Yes, that?s right – a marble-powered computer game. But not in the sense that you?re thinking, whatsoever. At first glance, the Turing Tumble looks like one of those marble maze things that kids love to play with. Ok, I really like playing around with them too, I?ll admit it. But what if kids could learn the logic concepts behind computing? That?s what the Turing Tumble is setting out to do.
At the time Turing Tumble was being created, Paul Boswell was a college math professor, and Alyssa Boswell was a former high school teacher. Obviously, folks steeped in education and teaching. And these days, of course, there are all manner of ways to get kids learning coding – Raspberry Pi-powered robotics kits (link to pi top), Minecraft-driven courses, and the like. Those are all fine, and have their place – but what if you want to find a balance between gadgets and the ?old? way things were done? Well, computers used to be mechanical, so why not the programming education?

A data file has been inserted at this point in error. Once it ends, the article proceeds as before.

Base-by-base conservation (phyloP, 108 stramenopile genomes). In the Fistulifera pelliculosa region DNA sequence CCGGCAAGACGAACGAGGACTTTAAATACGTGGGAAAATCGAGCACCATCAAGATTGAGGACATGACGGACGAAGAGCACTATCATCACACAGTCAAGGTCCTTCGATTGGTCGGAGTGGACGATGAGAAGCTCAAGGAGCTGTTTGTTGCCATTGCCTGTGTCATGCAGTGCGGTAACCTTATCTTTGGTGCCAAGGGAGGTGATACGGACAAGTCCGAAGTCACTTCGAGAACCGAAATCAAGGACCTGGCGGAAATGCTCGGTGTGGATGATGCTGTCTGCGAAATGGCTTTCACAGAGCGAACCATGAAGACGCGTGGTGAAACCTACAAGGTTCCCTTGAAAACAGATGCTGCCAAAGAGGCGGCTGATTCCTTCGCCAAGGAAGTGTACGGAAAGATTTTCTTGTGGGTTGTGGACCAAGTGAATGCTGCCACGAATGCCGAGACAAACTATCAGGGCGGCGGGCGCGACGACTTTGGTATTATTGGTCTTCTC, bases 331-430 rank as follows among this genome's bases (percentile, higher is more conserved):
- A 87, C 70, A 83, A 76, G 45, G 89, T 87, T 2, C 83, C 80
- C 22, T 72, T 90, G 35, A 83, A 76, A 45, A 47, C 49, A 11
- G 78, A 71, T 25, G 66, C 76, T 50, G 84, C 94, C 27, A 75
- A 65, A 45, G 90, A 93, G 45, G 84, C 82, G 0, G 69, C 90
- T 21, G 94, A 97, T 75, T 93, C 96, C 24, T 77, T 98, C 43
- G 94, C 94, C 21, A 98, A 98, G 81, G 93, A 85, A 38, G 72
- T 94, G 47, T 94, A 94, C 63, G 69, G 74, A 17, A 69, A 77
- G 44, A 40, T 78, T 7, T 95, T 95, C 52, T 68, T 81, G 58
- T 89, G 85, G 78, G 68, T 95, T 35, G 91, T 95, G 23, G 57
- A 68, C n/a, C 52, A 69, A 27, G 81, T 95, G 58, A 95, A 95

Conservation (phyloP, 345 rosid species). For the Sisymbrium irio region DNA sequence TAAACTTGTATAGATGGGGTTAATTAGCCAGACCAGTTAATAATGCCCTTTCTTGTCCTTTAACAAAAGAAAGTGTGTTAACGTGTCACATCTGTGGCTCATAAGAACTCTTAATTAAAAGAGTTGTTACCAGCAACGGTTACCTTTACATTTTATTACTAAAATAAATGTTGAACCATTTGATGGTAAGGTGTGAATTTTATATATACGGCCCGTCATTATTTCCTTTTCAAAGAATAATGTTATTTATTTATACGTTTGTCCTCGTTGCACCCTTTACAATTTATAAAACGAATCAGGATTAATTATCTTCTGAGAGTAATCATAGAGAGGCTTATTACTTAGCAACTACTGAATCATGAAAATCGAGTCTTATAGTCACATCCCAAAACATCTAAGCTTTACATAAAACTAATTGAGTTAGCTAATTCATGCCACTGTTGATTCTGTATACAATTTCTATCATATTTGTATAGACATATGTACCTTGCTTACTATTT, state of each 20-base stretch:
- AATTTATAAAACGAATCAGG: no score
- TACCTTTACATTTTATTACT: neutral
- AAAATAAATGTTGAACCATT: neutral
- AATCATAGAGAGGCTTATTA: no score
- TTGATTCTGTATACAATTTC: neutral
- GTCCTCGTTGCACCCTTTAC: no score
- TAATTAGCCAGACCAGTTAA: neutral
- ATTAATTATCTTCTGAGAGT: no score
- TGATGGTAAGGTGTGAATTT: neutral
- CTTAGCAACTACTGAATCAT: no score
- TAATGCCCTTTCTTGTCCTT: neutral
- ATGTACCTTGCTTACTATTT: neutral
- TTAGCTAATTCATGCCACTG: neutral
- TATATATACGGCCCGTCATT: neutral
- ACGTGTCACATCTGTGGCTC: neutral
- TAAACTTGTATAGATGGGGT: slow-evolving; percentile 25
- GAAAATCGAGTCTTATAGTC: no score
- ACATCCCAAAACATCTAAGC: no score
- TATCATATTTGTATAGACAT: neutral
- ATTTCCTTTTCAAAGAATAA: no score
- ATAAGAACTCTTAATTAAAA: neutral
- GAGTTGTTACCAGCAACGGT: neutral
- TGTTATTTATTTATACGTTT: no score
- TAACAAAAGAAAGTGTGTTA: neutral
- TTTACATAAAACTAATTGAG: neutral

Apparently, Boswell stumbled across that with the DigiComp II, a mechanical (and marble-powered) calculator from the 60s. Borrowing those ideas, and working through a lot of 3D-printed prototypes, he ended up developing what we?ve got now in the form of the Turing Tumble, which is a Turing-complete computer. Which means, if it were big enough, it could do whatever a modern computer could do.
Of course, kids aren?t going to care about that. They?re going to want to play! And as they build up the various bits and watch the marble drop, they?ll be getting practical, tactile, experience in how a computer works. For the kiddos with a bit more patience, there?s actually a puzzle book – which takes the form of a story-driven comic book – that lays out challenges that need to be solved. As they do that, they can understand the concepts behind what is going on in a computer, without having to worry about learning the proper commands and syntax of a language (that can come later).
In my book, the Turing Tumble looks like an excellent commingling of good ?old fashioned? play mashed up together with powerful learning. Sort of like when our oldest was watching the show ?Peg + Cat? and came to the realization it was teaching her math. Sure, not everyone is going to be a computer scientist. But we?re all surrounded by computers, and you never know how that learning and understanding can lay the groundwork for what the future is. Or even help us parents get a better understanding of the world around us. Playful learning for kids and adults alike – what could be better? The game is available direct for $69.95 turingtumble.com